Whatever is Noble Part 1 (links to Whatever is True can be found here, too)
I drove home from class today trying to do a bit of word association in my head. Writing about Truth wasn't nearly as difficult as writing about nobility. That is, until one word hit me smack in the face: upstanding.
Noble human beings and upstanding human beings are basically the same thing, and there's no shortage of those people in my life. In our particular set of circumstances, I've been God-blessed with women who pursued my friendship when I probably would've locked myself in a hole and stayed there.
I thought the most difficult thing I would ever face would be infertility. Then, we dealt with loss. I know I'm all broken record about those experiences, but that's because I've never been in a situation that left me so void.
When it happened, I didn't know how I was going to face students in the classroom, because there were two weeks of school left before summer vacation. Thankfully, I have an understanding administrator who knew something was very, very wrong. Those two weeks at work were hazy. I stepped away from civilization. I didn't socialize. I didn't celebrate summer vacation. I pretended that nothing was happening when students were not in my classroom.
Except I couldn't seem to shake my friend, Morgan.
My first day back at school, she sought me out and just hugged me. She didn't say anything, and even though she's not a touchy-feely person, she must've held me for a good ten minutes. As summer months passed and we found ourselves back in school, she found simple ways to encourage me in my rut--a dinner invitation, a stop by my classroom, a joke.
Into the spring semester of the following year, she was blessed enough to be expecting her first child. Because this was such a difficult road to navigate, I assumed we would talk less. Our close relationship would fall victim to circumstance, and that would have to be OK because some things are just beyond my control.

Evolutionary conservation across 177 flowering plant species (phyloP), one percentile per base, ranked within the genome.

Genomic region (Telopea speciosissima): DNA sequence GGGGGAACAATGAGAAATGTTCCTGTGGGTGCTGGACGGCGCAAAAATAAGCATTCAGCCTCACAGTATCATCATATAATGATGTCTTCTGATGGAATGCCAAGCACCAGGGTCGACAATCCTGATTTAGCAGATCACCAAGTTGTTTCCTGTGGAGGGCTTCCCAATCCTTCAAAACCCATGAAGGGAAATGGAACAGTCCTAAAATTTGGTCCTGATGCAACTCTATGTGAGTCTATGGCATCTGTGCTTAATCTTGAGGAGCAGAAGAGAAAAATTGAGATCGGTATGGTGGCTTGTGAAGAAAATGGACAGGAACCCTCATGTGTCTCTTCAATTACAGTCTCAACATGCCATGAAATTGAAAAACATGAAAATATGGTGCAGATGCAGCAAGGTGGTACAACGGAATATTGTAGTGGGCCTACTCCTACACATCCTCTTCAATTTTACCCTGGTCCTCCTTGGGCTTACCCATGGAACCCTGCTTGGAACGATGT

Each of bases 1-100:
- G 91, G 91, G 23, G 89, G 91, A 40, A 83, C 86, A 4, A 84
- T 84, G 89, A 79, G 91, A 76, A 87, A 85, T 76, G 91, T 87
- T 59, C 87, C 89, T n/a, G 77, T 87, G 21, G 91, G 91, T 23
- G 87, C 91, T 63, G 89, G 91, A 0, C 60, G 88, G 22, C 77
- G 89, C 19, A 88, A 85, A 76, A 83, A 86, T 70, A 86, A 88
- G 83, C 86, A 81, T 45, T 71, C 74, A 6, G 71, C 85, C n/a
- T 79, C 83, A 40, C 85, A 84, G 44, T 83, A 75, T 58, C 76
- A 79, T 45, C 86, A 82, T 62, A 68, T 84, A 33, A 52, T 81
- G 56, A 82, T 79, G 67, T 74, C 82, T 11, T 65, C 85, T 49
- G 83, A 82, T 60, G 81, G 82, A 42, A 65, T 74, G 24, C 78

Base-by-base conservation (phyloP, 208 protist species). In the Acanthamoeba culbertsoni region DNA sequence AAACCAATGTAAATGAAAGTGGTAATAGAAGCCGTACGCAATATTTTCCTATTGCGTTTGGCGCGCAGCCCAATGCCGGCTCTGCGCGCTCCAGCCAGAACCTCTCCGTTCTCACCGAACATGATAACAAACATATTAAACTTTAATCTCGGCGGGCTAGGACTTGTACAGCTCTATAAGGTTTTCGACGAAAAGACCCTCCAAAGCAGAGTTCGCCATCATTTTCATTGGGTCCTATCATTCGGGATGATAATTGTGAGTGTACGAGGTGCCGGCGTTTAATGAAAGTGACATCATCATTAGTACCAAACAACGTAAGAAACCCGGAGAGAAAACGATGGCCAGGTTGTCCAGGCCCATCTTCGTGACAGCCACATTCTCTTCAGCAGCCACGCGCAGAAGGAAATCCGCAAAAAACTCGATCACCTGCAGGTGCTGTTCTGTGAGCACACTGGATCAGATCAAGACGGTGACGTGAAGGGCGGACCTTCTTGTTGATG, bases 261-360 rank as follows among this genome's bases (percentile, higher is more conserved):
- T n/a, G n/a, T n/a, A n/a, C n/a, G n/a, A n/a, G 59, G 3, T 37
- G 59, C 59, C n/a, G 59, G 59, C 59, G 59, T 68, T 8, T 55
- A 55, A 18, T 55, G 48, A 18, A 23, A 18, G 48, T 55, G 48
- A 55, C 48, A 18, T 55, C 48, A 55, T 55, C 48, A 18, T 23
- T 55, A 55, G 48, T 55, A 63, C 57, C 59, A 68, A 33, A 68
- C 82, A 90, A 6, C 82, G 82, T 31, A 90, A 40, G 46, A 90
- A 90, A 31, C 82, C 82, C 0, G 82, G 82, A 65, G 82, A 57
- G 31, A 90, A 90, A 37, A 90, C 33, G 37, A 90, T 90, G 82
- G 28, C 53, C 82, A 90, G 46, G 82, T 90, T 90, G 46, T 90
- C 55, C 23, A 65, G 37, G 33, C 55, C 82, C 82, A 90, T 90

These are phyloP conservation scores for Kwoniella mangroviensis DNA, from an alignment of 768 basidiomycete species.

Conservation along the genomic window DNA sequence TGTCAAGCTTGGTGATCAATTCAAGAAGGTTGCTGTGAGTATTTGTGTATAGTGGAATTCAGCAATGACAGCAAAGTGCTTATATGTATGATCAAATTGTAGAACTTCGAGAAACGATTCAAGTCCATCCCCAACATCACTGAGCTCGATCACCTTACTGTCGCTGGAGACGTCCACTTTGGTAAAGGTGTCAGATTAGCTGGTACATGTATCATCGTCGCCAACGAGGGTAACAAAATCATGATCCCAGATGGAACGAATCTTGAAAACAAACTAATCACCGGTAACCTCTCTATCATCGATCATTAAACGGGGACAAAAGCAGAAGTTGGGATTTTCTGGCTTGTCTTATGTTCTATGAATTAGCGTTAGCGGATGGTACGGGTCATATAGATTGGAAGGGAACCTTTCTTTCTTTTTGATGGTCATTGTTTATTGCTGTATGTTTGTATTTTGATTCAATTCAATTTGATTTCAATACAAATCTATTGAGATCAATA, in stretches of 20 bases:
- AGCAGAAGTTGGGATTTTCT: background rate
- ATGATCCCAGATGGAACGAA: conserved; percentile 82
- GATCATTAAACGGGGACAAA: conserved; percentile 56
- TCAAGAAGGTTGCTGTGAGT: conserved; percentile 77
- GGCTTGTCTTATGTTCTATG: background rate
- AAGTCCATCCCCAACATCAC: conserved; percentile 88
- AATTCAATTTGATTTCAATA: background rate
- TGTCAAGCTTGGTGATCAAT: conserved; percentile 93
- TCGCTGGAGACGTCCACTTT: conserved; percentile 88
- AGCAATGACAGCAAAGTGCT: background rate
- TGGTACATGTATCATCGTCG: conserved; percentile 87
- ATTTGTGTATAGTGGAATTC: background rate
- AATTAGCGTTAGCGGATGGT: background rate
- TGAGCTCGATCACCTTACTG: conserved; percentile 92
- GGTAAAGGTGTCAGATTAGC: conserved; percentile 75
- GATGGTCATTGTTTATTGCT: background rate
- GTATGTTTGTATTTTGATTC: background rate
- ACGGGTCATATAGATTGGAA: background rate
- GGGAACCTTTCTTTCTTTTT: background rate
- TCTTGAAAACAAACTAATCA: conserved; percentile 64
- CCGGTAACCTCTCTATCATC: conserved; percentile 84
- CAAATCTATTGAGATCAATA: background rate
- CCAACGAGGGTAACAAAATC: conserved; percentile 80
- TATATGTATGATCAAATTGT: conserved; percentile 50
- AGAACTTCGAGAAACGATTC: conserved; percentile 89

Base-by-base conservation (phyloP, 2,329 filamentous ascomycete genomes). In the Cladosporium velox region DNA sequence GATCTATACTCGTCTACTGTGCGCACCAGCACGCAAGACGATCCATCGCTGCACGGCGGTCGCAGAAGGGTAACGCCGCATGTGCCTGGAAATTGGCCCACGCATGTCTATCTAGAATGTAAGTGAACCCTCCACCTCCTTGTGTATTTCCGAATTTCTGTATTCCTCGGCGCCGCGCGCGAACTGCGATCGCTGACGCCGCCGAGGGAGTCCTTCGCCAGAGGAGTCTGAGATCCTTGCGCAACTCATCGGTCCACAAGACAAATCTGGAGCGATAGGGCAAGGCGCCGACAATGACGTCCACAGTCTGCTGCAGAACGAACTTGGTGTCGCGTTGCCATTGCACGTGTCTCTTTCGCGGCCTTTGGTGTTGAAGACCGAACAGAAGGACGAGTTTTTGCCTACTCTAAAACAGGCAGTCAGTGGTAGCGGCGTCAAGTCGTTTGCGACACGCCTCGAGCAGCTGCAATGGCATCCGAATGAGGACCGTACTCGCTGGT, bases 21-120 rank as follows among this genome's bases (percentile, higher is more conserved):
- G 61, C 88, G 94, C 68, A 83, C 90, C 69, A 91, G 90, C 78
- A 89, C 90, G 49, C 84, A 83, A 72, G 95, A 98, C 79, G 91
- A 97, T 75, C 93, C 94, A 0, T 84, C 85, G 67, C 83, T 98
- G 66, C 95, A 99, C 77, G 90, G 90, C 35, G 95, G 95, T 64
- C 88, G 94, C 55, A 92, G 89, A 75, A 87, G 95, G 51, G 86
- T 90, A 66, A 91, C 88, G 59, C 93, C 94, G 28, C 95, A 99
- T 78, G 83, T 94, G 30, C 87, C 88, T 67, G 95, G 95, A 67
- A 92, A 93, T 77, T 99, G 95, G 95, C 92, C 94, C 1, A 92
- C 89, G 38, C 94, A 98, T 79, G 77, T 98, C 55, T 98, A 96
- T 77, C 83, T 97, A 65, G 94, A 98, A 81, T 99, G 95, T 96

Not Morgan. She became an example of graciousness in my life--celebrating her pregnancy on one hand, while offering subtle support to someone who struggled to reconcile happiness and grief. Though I have been around my fair share of obnoxious women, Morgan never made it on that list. She seemed purposefully aware that I was happy for her, but struggling with my own set of circumstances. And she never pushed the issue.
My first pregnancy and infant loss awareness day, she left a sweet gift. It's on the credenza in my living room, and everytime I see it, I'm reminded of the graciousness of others. To date, she has never forgotten pregnancy and infant loss awareness day: she always makes time to let me know she's thinking of me.
And on particularly tough days (even now--I have a whole story about struggling through grad school!), she always seems to find her way to my classroom with an idea for dinner or some smart alec comment.
To me, that's the perfect example of an upstanding human being--one who sees others and cares about them so deeply, s/he cannot ignore the situation.
She would never admit that she's done these things. It's not in her nature to accept praise. But her example will ring true with me anytime I find myself rich and sitting with someone who is poor.
It's about living together and giving to one another. That's the essence of true excellence of character and the definition of noble.
Whatever Is Right